I came back on a later date for dinner there with a friend. Everything we ordered was served within a few minutes. With guidance from Mehmet’s son about the different items on the extensive menu we decided to have a 3-course meal and it was a sumptuous experience eating authentic Turkish food!

Sumela Restaurant

For starters, the menu offered many choices such as Baba Ganoush, Spanakopita, Hummus, Tabbouleh, stuffed grape leaves, and Turkish meat pie. We ordered falafel. Having eaten falafel at many places I can honestly say these were the best—crunchy on the outside with an explosion of flavors inside. Falafel is a deep-fried vegetable patty made with chickpeas ground together with parsley, onions, garlic, and aromatic herbs. The cold yogurt sauce served with the falafel provided a refreshing contrast. In addition to Turkish food, the menu featured several Italian items so we also ordered mozzarella sticks for appetizers and these were also the best I’ve ever had.

Sumela Restaurant

There was a large variety of entrees ranging from Kofte (char-grilled meatballs made from fresh ground beef mixed with chopped onions, parsley, garlic, and spices) beef, lamb and chicken kebabs, salads, wraps, subs and Italian food.


We chose the Tavuk Shish Kebab—chicken kebabs on a skewer and they were delicious! Chargrilled after being marinated in spices overnight they were perfectly seasoned, tender and moist. Served with a yogurt sauce, mildly flavored rice and “Pyaz” ( a fresh salad with cannellini beans, onions, tomatoes, and parsley) they made for a thoughtfully balanced combination.
Wanting to try the Mediterranean entrees we also ordered lemon chicken with a tangy sauce, capers and mushrooms served with steamed vegetables, fresh pita bread, and the best French fries I’ve had.


Dessert was a golden brown homemade pistachio baklava - Mehmet showed me how they were baked in the oven while he stirred a pot of sugar syrup on the stove. Biting into the baklava I could taste the crisp flaky layers with the sweet sugar syrup adding delicious juiciness to the lower layers. Crushed pistachios were sprinkled on the golden brown top and also in between the layers.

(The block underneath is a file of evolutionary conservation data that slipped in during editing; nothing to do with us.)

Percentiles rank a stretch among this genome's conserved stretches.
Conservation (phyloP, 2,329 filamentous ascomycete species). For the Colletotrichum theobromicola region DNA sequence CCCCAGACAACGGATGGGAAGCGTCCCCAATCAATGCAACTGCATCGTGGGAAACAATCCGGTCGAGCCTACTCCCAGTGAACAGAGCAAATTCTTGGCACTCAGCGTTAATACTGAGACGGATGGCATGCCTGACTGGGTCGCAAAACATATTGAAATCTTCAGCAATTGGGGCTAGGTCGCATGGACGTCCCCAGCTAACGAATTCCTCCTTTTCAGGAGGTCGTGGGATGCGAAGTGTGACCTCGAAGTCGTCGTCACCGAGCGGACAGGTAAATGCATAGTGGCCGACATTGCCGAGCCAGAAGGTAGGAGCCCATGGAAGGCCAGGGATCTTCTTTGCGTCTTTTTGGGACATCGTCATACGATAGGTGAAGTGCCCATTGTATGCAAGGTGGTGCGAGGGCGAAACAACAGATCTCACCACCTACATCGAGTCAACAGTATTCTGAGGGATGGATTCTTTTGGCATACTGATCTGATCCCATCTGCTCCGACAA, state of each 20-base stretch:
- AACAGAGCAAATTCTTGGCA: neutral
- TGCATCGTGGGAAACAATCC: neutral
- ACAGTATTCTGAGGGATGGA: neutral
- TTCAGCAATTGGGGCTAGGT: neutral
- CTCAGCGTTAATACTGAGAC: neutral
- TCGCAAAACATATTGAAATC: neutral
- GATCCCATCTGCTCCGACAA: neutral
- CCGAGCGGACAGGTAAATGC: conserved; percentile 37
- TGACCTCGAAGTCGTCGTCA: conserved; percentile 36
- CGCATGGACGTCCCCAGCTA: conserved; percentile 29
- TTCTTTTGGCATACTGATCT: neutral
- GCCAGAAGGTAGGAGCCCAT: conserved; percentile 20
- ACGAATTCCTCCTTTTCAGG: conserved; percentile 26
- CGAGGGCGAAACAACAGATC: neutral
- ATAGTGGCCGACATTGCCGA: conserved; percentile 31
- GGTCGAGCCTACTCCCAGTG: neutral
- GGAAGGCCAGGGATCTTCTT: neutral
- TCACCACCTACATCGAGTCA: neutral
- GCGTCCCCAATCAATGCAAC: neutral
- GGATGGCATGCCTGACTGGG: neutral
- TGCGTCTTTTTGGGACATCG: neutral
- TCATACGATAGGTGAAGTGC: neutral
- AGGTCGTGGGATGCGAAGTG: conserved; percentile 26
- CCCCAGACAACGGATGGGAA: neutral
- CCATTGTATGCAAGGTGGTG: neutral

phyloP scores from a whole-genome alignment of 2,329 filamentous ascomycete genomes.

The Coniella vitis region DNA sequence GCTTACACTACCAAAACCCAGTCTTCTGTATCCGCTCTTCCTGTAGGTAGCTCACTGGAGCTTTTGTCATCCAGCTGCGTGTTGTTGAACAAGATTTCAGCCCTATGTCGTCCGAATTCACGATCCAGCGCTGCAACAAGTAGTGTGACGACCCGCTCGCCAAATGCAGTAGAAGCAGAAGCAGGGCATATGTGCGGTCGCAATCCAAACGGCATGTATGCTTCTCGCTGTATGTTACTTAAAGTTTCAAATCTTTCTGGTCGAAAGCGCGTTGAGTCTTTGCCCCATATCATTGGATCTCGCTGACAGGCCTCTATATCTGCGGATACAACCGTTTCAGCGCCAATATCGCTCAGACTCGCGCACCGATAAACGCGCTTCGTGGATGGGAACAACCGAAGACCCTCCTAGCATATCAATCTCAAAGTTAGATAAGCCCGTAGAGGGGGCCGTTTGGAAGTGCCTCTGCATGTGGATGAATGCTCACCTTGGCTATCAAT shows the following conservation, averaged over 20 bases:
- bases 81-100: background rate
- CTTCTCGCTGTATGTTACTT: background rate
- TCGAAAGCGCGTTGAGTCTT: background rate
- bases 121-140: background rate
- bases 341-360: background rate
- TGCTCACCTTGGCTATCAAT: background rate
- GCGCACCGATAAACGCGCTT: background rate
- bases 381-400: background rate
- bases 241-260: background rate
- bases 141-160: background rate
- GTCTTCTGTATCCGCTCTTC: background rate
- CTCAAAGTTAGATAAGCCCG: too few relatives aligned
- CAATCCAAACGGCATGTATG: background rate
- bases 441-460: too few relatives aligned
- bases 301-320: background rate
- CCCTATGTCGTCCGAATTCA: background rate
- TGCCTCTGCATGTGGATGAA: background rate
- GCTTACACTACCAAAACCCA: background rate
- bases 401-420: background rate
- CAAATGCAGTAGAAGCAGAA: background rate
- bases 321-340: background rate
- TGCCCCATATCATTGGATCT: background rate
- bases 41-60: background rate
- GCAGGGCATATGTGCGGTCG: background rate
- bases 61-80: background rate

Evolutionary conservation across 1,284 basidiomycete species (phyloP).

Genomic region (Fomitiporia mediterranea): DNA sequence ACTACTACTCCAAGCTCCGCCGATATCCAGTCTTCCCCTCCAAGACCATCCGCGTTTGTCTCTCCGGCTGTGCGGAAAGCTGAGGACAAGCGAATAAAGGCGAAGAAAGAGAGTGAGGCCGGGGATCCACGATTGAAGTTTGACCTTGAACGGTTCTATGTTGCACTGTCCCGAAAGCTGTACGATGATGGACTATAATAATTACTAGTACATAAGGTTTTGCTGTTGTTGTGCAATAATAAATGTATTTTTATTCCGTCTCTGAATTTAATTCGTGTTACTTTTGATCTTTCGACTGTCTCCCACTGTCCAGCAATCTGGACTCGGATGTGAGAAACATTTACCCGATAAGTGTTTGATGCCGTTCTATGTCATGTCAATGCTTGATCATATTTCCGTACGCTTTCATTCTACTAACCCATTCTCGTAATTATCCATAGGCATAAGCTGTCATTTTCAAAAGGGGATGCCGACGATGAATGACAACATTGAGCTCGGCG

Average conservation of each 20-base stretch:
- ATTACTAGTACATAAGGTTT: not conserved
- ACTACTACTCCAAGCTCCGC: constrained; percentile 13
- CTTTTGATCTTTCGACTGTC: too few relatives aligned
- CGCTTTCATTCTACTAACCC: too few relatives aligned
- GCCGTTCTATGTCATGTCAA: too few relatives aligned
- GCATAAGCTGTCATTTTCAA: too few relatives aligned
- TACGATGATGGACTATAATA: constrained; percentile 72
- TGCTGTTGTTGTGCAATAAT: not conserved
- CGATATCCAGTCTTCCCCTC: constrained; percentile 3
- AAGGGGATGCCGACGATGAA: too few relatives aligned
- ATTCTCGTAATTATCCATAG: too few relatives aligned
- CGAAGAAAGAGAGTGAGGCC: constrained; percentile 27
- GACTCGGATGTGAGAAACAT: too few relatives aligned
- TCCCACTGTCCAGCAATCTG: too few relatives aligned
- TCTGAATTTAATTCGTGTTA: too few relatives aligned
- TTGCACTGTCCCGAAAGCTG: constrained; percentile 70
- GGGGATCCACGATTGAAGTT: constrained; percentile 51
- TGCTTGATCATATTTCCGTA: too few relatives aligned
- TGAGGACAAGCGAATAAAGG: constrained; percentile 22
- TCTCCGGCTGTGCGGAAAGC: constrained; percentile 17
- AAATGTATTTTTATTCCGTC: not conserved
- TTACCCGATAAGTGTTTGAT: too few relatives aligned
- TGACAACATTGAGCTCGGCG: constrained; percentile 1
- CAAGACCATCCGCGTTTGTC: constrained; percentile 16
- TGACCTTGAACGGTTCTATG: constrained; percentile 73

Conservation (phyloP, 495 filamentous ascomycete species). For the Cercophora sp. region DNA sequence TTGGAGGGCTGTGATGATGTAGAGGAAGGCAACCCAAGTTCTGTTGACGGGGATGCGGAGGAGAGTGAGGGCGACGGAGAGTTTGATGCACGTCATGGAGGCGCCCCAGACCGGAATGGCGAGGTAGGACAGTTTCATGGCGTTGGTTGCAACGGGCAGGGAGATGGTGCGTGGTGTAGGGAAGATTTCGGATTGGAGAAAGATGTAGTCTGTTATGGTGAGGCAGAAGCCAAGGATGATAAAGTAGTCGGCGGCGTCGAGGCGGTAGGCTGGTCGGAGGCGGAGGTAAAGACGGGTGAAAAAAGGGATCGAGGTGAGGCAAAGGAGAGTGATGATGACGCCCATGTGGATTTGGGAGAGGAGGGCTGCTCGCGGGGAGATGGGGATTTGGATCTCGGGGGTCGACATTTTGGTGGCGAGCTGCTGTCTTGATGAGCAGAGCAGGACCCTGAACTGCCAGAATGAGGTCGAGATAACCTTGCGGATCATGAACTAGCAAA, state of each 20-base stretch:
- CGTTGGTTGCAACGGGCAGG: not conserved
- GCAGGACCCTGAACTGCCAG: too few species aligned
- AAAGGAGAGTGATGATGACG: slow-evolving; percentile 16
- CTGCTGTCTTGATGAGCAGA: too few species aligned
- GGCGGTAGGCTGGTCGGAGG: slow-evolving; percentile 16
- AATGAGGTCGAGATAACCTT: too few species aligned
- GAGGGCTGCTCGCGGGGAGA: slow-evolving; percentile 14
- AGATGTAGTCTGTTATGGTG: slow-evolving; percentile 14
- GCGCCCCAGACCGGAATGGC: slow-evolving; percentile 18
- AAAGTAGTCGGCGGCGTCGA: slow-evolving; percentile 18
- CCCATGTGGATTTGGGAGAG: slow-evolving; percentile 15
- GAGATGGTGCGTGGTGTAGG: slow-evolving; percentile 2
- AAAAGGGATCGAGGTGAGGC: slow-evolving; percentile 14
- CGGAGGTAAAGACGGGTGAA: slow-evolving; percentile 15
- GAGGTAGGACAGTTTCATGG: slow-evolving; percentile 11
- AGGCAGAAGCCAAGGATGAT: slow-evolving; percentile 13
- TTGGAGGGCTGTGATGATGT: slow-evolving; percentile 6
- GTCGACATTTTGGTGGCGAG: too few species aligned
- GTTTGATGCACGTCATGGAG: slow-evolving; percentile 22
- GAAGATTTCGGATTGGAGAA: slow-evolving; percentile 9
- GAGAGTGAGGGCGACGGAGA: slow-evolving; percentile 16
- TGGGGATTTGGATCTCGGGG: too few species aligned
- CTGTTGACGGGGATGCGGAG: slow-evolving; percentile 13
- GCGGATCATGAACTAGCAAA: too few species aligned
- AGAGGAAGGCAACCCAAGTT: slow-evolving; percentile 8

Sumela Restaurant
Sumela Restaurant

We were full but it was hard to resist the homemade creamy rice pudding flavored gently with rose water, cinnamon and vanilla. The bill with tip was about $50 for the 2 of us,

 Mehmet has elevated every dish served at the restaurant... A great experience will definitely go again!

Visit:
Sumela Turkish Restaurant
805 N. Main Street #101, High Point, North Carolina 27262
Timings: Open daily from 10:30 am to 9 am
CLOSED Sundays
Restaurant Facebook

My Interviews with restaurant owner.

About the Author:
Hi, I’m a high school senior. I enjoy traveling all over the world. I’m also interested in exploring international cultural diversity in my community. I interview local immigrants and refugees and share their stories on a Facebook page.
Please visit my FB page to read these stories

Mrs. Potato Restaurant – Brazilian Potato House

Mrs. Potato a Brazilian potato house

To wander inside of Mrs. Potato, a Brazilian potato house tucked into Southwest Orlando, you’d never imagine from the modest decor and cozy atmosphere that this restaurant was showcased in an episode of Diners, Drive-Ins and Dives when Guy Fieri chose Orlando as his featured “Flavortown” in 2017.

carne seca rosti potato with Brazilian cream cheese

Carne Seca